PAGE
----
Public Release:  USC researcher learns how to break a sweat

University of Southern California - Health Sciences

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IMAGE: This image shows staining of slow-cycling sweat gland cells (green) with the protein laminin (red) and the fluorescent stain DAPI (blue). view more

Credit: Image by Yvonne Leung

Without sweat, we would overheat and die. In a recent paper in the journal PLOS ONE, USC faculty member Krzysztof Kobielak and a team of researchers explored the ultimate origin of this sticky, stinky but vital substance -- sweat gland stem cells.

Kobielak and his team used a system to make all of the sweat gland cells in a mouse easy to spot: labeling them with green fluorescent protein (GFP), which is visible under ultraviolet light.

Over time, the GFP became dimmer as it was diluted among dividing sweat gland cells. After four weeks, the only cells that remained fluorescent were the ones that did not divide or divided very slowly -- a known property among stem cells of certain tissues, including the hair follicle and cornea. Therefore, these slow-dividing, fluorescent cells in the sweat gland's coiled lower region were likely also stem cells.

Then, the first author of this paper, graduate student Yvonne Leung, tested whether these fluorescent cells could do what stem cells do best -- differentiate into multiple cell types. To the researchers' surprise, these glowing cells generated not only sweat glands, but also hair follicles when placed in the skin of a mouse without GFP.

The researchers also determined that under certain conditions, the sweat gland stem cells could heal skin wounds and regenerate all layers of the epidermis.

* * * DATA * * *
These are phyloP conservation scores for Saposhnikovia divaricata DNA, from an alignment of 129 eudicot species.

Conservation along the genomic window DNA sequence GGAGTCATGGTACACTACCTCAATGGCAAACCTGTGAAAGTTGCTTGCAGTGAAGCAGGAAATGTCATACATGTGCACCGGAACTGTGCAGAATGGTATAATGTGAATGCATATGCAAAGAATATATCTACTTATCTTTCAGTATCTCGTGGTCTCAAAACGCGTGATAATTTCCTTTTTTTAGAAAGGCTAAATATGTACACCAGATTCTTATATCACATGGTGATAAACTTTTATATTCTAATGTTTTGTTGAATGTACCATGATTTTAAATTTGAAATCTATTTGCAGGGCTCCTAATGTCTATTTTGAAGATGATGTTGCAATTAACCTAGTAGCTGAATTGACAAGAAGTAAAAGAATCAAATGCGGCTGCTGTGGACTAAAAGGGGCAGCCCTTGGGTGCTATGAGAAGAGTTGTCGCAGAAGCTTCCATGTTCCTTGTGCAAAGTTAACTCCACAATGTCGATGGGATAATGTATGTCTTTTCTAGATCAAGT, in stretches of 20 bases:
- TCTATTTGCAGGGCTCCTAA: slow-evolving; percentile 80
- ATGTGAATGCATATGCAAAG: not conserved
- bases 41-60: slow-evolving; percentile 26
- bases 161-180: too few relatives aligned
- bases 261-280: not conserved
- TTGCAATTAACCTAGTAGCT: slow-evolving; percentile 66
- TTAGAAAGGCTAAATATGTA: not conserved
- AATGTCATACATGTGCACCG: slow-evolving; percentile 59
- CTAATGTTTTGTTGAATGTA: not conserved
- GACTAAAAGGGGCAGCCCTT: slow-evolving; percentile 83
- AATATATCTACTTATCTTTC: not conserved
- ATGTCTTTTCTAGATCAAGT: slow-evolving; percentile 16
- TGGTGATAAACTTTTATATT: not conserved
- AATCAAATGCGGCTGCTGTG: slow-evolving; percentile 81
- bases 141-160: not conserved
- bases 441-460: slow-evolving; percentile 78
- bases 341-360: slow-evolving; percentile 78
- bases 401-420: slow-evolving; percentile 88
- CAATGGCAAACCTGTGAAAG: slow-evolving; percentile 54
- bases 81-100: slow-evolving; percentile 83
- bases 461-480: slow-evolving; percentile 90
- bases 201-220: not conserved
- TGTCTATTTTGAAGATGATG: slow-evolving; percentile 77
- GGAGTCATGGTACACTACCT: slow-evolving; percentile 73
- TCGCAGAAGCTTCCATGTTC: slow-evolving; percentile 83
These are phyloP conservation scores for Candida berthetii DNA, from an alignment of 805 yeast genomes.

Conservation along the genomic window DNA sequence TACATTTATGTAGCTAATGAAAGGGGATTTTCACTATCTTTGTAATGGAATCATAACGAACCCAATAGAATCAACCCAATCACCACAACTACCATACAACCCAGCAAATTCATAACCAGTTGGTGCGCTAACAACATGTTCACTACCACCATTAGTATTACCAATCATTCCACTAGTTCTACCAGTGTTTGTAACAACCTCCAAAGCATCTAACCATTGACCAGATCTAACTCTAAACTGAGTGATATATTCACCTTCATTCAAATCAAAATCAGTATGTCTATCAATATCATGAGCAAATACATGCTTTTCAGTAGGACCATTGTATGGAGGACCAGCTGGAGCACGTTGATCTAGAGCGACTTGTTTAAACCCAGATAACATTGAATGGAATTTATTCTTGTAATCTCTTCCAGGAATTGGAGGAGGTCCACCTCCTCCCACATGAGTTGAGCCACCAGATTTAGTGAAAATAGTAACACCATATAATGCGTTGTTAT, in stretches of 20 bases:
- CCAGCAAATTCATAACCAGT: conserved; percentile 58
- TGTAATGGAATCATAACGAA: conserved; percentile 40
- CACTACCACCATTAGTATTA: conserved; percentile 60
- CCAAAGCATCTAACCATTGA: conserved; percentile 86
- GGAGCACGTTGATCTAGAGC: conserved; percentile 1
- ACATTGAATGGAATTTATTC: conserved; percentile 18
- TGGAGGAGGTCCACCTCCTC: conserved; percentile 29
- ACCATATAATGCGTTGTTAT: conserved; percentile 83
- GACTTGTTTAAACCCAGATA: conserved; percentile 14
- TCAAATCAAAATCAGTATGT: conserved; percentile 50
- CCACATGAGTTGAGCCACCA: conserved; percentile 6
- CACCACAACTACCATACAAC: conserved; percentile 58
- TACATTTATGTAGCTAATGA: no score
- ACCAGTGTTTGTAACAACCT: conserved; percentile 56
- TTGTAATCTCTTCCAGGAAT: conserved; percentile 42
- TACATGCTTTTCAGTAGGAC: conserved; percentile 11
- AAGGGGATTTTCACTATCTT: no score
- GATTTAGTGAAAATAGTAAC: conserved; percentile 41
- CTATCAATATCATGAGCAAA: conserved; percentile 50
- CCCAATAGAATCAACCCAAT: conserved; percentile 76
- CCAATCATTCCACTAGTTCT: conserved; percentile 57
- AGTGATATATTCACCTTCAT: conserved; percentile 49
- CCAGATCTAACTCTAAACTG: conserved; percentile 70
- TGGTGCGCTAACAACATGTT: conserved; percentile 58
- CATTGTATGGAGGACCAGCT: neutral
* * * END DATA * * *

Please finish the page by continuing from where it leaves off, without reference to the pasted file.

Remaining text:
"That was a big surprise for us that those very quiescent sweat gland stem cells maintain multilineage plasticity -- participating not only in their own regeneration, but also in the regeneration of hair follicles and skin after injury," said Kobielak, assistant professor of pathology at the Eli and Edythe Broad Center for Regenerative Medicine and Stem Cell Research at USC.

This offers exciting possibilities for developing future stem cell-based treatments for skin and sweat gland-related conditions, such as hyperhidrosis or hypohidrosis (excessive or insufficient sweating). It could also lay the foundation for creating fully functional skin -- containing both sweat glands and hair follicles -- for burn victims.

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Additional co-authors on the study were Eve Kandyba, Yi-Bu Chen and Seth Ruffins from the Broad Center.

The study was supported by the National Institute of Arthritis and Musculoskeletal and Skin Diseases of the National Institutes of Health (grant numbers R03-AR061028 and R01-AR061552).

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